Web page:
“The Hamilton Project explores the monthly “job gap” based on the employment numbers—or the number of jobs the economy needs in order to return to return to pre-recession employment levels while absorbing the 125,000 people who enter the labor force each month.
The annual revision to the historical payroll numbers released with the January report paint an even starker picture for the job gap this month, increasing it to 12.4 million jobs.
The chart below shows the evolution of the job gap since the start of the Great Recession in December 2007. The thick line in the chart below shows the net number of jobs lost since the Great Recession began.
The broken lines display the date by which the jobs gap would be closed under alternative assumptions about the rate of job creation going forward. If the economy adds about 208,000 jobs per month, the average monthly rate for the best year of job creation in the 2000s, then it will take until July 2023 to close the job gap. At a more optimistic rate of 321,000 jobs per month, the average monthly rate for the best year of the 1990s, the economy will reach pre-recession employment levels by May 2016. ”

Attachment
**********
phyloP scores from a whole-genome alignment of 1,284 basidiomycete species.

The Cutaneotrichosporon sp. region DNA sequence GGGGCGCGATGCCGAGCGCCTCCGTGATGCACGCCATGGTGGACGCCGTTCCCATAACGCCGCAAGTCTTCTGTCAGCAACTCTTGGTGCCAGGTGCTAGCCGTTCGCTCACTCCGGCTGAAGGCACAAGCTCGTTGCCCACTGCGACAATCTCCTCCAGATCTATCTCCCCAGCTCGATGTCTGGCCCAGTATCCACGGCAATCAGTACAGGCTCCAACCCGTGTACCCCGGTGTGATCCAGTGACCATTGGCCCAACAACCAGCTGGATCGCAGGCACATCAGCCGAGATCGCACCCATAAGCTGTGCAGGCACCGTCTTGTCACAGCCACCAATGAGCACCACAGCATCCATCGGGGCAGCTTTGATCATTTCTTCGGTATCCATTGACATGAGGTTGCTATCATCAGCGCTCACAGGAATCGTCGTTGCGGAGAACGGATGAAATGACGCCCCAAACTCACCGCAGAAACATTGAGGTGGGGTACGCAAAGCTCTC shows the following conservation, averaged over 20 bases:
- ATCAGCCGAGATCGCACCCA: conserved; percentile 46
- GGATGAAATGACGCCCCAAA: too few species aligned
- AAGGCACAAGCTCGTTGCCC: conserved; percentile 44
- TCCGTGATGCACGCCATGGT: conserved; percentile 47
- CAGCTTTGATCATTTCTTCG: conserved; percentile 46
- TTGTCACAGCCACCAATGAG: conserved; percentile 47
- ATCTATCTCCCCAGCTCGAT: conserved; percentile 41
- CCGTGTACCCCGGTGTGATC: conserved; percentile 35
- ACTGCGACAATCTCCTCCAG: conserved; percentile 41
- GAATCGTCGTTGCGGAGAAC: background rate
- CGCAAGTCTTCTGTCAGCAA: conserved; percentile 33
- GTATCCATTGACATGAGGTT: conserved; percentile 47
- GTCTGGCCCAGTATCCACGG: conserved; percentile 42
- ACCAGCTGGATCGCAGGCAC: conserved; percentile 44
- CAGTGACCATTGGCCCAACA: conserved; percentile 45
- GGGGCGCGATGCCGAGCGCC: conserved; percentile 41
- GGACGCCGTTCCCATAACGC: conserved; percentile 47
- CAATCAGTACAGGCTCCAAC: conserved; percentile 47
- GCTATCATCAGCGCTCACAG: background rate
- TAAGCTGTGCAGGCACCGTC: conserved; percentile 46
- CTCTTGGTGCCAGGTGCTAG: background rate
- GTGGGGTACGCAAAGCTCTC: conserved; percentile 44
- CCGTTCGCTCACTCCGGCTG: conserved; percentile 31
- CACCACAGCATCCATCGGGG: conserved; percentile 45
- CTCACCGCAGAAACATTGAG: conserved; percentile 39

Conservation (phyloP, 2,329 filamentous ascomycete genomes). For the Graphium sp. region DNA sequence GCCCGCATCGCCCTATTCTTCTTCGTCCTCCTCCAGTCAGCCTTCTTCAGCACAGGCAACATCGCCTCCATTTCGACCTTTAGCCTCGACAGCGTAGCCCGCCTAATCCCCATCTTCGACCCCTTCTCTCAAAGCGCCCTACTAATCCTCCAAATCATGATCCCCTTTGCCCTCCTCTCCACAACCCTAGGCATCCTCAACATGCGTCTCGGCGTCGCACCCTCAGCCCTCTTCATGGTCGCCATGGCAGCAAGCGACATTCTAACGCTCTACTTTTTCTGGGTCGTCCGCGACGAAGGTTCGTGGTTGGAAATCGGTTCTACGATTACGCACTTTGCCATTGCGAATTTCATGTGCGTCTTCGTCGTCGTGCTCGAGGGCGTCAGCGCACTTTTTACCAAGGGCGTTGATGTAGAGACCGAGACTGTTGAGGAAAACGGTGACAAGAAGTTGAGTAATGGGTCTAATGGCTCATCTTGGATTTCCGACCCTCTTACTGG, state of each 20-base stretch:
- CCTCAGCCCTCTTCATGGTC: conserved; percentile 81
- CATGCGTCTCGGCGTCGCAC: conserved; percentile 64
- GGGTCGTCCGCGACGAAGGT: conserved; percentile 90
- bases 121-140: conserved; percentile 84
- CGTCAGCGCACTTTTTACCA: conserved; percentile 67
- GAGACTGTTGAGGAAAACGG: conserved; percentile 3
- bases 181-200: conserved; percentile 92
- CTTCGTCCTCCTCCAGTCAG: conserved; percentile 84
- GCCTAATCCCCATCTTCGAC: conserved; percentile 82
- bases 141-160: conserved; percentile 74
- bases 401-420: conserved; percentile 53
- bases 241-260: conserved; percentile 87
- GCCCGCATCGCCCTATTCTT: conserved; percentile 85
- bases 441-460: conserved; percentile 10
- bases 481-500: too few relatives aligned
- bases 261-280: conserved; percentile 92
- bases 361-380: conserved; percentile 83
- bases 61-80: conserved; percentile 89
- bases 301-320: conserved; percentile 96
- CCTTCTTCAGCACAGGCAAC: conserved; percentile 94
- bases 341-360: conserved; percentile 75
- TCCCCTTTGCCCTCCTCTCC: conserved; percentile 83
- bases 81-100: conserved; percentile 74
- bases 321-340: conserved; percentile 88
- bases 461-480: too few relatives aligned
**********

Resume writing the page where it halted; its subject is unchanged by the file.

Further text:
From Zero Hedge September 2, 2015.
“Exposing The Lie Behind The “Strong Jobs Recovery” In One Chart”
“With all eyes glued to Friday’s payrolls report, we thought it worth reiterating some ‘facts’ about US employment data. As ECRI notes, the sustained decline in the official jobless rate – now approaching the Fed’s estimate of “full employment” – is a misleading indicator of labor market slack. The data shows that the so-called jobs recovery has been spearheaded by cheap labor, with job gains going disproportionately to the least educated — and lowest-paid — workers.
Indeed, the stagnation in nominal wage growth is consistent with the weakness in the employment/population (E/P) ratio. That said, even the E/P ratio may be overstating the health of the jobs market.
After dropping to three-decade lows in the wake of the Great Recession, the E/P ratio, has barely improved since the fall of 2013, reversing only about one-fifth of its decline from its pre-recession highs.””